Even as Marianne Goebl milled around her design fair last year, even as she chatted with the gallerists and worked the crowd, part of her was far, far away — in the fall of 2012.
The director of Design Miami/, a curated global forum and marketplace, was in her inaugural year at the helm, but already looking months down the road at ways to add more studios, broaden cultural programming and ultimately elevate the fair to an even bigger stage for museum quality furniture, lighting and objets d’art .
“There’s always the moment of euphoria when you feel like something has been accomplished but at the same time you can see where you can improve. The first year I faced a learning curve and ended up discovering there was so much more we wanted to do,” Goebl says from her office at the end of another late work day in the walkup to the event. “We want to offer a journey through design history with two doors, historical and contemporary. We want to present a fair that offers a way for people to embrace both pillars, so we added more galleries who stand for specific periods or are the experimental voices of today.”
The 2012 edition of Design Miami/ — now in its eighth year, the second in Miami Beach — offers its strongest program ever. The number of presenters has increased by 25 percent to 36, collectively emphasizing 20th and 21st century works through American designs, nature-inspired pieces and glass innovations. Eleven of those are solo shows.
Six new galleries have been invited to participate. And the designer of the year, a Brooklyn-based studio, will add to Miami’s public art landscape with a permanent installation in the Design District. The fair runs Dec. 5 to 9, erected in a lot adjacent to Art Basel Miami Beach at the Miami Beach Convention Center.
“Our intention is to make every year better. The overarching mission is to convey to an audience that design really is a cultural discipline in its own right. We want more people to contribute and be excited by the world of functional objects that have cultural meaning,” Goebl said. “The presentations are of museum quality, but accessible for those who already have knowledge and those who come in by coincidence.”
This edition brings into sharp focus American design with the first-time participation of Chicago-based Volume Gallery and Moderne Gallery, out of Philadelphia. Hudson, N.Y.’s Mark McDonald will mount an homage to the Eames House.
The show’s reach has also extended by featuring previously unrepresented countries: Israel and Germany.
For those that find the beauty of design in nature, Design Miami/ is showcasing a selection of works including lighting by Jean Royere at Galerie Jacques Lacoste, Art Nouveau glass pieces at Jason Jacques Inc, as well as a collection of benches displayed in a garden setting at Cristina Grajales Gallery.And, Perrier-Jouet has commissioned an installation by London-based designers Glithero as part of their partnership with the fair. The creation will nod to the curvilinear forms and natural motifs of Art Nouveau.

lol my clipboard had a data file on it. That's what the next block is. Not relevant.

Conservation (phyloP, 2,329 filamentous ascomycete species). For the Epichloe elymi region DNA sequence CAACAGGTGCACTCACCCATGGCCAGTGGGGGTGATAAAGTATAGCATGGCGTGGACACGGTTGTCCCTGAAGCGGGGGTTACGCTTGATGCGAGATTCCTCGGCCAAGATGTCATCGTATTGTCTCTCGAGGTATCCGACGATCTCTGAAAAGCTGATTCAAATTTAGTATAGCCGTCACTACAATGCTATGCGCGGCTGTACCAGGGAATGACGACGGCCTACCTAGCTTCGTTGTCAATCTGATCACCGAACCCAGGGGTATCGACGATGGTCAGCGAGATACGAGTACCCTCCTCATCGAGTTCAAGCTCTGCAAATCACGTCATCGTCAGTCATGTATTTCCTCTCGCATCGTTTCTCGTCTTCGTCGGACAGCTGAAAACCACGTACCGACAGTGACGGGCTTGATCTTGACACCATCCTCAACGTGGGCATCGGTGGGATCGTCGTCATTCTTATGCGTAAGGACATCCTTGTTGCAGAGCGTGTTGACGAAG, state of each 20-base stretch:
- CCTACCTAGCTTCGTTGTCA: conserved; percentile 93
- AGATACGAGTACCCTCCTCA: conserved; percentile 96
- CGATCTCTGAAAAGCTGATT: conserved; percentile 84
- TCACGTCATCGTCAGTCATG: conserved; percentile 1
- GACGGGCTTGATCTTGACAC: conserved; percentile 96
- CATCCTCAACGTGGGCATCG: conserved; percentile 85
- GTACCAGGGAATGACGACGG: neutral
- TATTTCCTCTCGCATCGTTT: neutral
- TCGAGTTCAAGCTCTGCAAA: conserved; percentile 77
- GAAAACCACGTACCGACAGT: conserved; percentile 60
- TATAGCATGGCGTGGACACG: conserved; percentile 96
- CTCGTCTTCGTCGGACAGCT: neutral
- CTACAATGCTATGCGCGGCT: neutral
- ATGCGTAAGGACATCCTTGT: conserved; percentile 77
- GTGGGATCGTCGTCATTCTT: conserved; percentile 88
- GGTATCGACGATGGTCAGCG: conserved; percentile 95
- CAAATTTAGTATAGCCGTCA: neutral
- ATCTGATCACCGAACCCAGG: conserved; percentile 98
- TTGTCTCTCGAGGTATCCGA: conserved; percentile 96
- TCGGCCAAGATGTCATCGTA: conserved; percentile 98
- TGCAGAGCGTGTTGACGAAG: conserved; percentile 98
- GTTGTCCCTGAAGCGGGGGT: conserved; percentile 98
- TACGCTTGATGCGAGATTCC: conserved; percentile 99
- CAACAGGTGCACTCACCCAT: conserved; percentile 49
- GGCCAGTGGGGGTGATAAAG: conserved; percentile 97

Every year, the fair sets the tone with a statement entrance. For the 2012 edition, visitors will be greeted by Drift, a pavilion floating structure fashioned from cascading inflatable tubes. The re-imagined gateway is the creation of collaborative studio Snarkitecture of New York.
Design Miami/ named Acconci Studio as Designer of the Year. As part of the award, a permanent playground was commissioned by the Miami Design District and will be installed in the neighborhood in 2014. An exhibition of Acconci Studio’s work will also be open to the public in the Buena Vista Building, where plans for the designer’s future project will be unveiled.
Vito Acconci, who launched his creative career as a poet in the 1960s, founded the studio in 1988, specializing in landscape design and architecture. His projects are typically dedicated to time and movement and everyday living; thus his gift to Miami is a climbing structure for children. Called the Klein-Bottle Playground, it will consist of a series of tubes jutting from a central sphere where children can climb in, around, on top and through.
“We felt that something permanent would be more meaningful than something you experience for a week,” Goebl said. “This is about giving something back to the community, an afterlife.”